Let's animate the classroom
From tackling child rights to issues like smoking and environment, school children are taking up animation as a popular medium of story telling
In 2013, a hand-drawn animation short film, created by class 5 students of Mumbai’s Ecole Mondiale World School, won the FICCI Frames Best Animation Films (BAF) Award. The film discussed child rights in a simple yet inspiring way. It went on to win the second prize at the International Children and Youth Animation Film Festival VaraÅ¾din (VAFI), 2013, in Croatia. And soon after, a Croatian school adopted it as part of its school kit.
A still from the film Children of The World (2013) created by class 5 students of Ecole Mondiale World School
Most recently, two other films, Eraser Dude and The Coolest Magician, made by a group of children, received a Special Jury Award at Anifest India 2015, organised by The Animation Society of India (TASI). Tehzeeb Khurana, founder and creative director of Toon Club, who trained the students in animation, says, “Children love animation. They are always eager to know more about it. So, when we teach them how to use simple tools like pen and paper to create a work of animation, they are in awe. It’s like magic for them.”
Children creating animation works
Start ’em young
Khurana is now ready with her next workshop, The Art and History of Animation, a five-day session for children from eight to 14 years that kicks off next week. Organised in association with Learning Ladder and Comet Media Foundation, it will teach kids about different methods, processes and tools, and how to tell an original story. Curious, we ask Khurana if there’s been a sudden interest in animation among school children. “It was always there. Kids just didn’t have the means to express it,” she thinks.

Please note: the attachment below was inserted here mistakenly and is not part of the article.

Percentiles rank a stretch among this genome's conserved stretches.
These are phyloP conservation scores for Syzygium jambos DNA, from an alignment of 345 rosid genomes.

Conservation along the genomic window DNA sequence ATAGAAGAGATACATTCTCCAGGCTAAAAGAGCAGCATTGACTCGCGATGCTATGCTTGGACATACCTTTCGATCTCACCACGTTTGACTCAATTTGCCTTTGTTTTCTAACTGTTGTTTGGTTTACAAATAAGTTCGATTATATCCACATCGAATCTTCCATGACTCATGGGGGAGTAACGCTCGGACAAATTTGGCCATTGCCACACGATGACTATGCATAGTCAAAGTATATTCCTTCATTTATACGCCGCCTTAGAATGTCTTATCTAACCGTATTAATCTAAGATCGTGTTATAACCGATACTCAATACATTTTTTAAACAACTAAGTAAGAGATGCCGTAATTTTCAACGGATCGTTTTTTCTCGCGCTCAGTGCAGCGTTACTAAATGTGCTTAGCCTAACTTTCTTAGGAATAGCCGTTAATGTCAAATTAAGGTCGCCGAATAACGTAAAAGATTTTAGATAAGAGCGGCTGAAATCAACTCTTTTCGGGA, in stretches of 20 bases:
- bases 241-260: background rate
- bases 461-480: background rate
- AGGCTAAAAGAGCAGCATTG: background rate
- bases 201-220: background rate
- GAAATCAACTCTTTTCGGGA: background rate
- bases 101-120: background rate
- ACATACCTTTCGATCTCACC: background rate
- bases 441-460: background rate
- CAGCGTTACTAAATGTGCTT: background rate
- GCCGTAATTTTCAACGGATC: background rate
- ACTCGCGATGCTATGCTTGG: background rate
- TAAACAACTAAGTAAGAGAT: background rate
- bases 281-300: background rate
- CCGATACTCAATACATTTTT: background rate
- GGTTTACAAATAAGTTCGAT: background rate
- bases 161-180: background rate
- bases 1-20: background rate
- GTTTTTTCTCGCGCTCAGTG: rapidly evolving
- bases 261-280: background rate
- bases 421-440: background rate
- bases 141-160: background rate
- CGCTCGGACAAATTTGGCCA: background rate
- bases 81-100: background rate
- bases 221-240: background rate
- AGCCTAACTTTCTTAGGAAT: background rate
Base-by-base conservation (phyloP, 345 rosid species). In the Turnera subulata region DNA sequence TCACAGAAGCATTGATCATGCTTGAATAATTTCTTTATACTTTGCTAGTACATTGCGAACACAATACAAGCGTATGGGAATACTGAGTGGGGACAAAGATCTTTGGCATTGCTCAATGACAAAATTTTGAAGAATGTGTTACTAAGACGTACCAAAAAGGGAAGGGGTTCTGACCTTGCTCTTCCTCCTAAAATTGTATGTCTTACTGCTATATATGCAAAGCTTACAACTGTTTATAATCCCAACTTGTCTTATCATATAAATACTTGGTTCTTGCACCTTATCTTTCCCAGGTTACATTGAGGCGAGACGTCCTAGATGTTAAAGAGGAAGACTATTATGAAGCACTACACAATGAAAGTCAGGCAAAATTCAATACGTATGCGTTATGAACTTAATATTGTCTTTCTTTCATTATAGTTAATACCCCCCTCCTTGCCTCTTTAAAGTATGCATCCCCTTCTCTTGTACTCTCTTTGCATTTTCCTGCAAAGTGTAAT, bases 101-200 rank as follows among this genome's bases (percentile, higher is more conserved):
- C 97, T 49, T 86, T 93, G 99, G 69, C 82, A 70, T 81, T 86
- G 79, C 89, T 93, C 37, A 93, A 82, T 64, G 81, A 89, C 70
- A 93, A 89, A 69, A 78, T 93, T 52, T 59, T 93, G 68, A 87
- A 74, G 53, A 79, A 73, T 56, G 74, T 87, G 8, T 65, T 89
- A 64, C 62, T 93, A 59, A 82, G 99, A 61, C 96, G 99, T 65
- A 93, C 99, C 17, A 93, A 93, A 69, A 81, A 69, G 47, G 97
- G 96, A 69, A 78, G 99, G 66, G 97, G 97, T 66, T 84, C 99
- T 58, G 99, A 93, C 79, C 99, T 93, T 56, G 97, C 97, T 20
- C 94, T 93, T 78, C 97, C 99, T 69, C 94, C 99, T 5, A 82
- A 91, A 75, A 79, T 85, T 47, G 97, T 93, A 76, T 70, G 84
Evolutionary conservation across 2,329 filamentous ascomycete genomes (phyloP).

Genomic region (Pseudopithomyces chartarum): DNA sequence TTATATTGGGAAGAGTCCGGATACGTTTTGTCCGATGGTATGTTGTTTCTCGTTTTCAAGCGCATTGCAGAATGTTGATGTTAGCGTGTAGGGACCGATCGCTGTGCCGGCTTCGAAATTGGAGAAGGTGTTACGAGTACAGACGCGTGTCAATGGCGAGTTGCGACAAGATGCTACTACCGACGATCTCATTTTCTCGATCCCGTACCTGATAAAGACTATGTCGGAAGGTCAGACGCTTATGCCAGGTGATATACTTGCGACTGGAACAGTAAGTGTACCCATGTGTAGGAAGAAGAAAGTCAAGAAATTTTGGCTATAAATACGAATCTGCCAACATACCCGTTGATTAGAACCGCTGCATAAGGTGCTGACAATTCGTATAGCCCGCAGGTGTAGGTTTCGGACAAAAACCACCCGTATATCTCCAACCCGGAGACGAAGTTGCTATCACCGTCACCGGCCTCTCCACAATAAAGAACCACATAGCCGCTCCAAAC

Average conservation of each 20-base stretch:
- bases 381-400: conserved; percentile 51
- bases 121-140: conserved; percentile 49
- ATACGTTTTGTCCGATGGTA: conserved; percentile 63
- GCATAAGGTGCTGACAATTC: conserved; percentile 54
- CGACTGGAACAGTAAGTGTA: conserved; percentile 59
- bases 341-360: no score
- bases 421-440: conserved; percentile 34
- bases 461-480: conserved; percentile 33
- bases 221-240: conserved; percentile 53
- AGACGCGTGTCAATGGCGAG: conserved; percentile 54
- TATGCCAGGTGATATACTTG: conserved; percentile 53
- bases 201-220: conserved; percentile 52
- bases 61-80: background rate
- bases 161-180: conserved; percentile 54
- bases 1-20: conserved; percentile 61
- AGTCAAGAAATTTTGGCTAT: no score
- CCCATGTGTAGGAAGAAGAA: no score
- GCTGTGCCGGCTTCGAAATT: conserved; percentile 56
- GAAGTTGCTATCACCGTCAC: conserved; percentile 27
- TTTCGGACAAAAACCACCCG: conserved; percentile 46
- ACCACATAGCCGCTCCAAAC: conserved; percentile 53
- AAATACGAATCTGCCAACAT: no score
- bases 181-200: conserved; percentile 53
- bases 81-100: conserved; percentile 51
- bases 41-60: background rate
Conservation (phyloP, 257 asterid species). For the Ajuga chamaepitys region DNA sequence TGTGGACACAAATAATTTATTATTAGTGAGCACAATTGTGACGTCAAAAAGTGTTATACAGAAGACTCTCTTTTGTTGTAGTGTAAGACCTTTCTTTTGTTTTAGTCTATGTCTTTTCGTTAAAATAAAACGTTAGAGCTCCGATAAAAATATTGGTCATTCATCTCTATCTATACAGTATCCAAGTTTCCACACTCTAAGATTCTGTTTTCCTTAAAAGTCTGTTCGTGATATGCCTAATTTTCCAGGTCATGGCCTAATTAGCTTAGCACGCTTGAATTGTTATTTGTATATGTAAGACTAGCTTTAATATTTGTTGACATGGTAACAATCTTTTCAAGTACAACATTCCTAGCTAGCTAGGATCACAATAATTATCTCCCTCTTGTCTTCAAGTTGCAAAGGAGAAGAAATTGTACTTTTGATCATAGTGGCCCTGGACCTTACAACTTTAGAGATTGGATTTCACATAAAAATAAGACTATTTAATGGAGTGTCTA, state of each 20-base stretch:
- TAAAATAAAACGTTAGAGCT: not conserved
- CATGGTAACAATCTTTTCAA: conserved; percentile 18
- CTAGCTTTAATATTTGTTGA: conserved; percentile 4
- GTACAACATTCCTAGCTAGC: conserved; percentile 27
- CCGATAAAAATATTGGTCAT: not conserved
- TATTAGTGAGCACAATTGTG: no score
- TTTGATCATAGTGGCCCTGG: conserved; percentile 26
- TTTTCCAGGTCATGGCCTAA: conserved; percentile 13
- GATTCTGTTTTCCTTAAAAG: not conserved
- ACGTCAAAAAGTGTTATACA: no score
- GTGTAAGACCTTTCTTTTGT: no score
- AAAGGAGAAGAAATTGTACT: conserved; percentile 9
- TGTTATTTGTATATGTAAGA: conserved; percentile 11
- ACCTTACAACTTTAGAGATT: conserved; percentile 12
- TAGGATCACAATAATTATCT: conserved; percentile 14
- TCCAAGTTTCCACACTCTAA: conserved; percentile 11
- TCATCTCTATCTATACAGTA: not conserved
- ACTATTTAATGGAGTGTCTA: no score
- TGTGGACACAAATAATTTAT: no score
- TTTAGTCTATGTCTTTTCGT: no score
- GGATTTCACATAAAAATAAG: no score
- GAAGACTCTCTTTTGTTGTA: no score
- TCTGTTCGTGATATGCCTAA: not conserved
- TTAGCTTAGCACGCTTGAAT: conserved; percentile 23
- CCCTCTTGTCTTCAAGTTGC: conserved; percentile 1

A still from the animation film, Eco Green
The company has been organising workshops for 12 years. “When we started, we noticed that most animation schools in India taught only animation software. The art and principles of animation were left out, whereas internationally, the basics are inculcated at a young age,” she informs, adding, “Some of our students are now pursuing animation and have enrolled in institutes like the National Institute of Design in Ahmedabad and Srishti Institute of Art, Design and Technology in Bangalore.”
But have things changed in the last decade? Professor Shilpa Ranade, who teaches animation at the Industrial Design Centre, IIT Bombay, says, “The interest is higher than ever. Children, today, are more exposed to animation with TV channels airing animation shows 24x7.” Ranade, worked on the animation film, Goopi Gawaiyaa Bagha Bajaiya, also feels that a change in approach is crucial, “Most institutes focus on software alone, but today’s students have more options to study animation as an art form, not just as a software tool. Most of the work in India is assembly-line technical stuff. More original works must be encouraged,” she adds.
Original is key
According to Dhimant Vyas, a professional animator on the film, Shaun The Sheep, India is producing more original animation than it did a decade ago. “People are more appreciative of Indian animation too. Sadly, though, a majority of the commercial work available in India is VFX and production-centric. We need people to finance more original works, and stories; the ones that don’t ape the West,” relays Vyas. However, he feels that all is not lost. “We have the talent and a treasure of stories. We need to offer the right training that includes various steps involved in the making of an animation. One of the best ways to do that would be to include animation at school level,” he suggests.
USP of the workshop
The Art and History of Animation workshop will teach animation concepts like persistence of vision, laws of physics, as well as how to make animation works using optical devices like Thaumatrope, Phenakistoscope, Zoetrope and Kineograph.
Figure this: Tracking the animation industry
According to the FICCI-KPMG 2015 report on Indian media and entertainment industry, between 2010 and 2014, the Indian animation industry witnessed a compound annual growth of 17%, but a majority of the growth was observed in VFX (26% CAGR) and post-production work (22%CAGR), whereas animation services and animation productions grew at just 7% CAGR. This despite the fact that 2014 saw several animation films being produced locally.
A still from the children’s animation film, Knock-Knock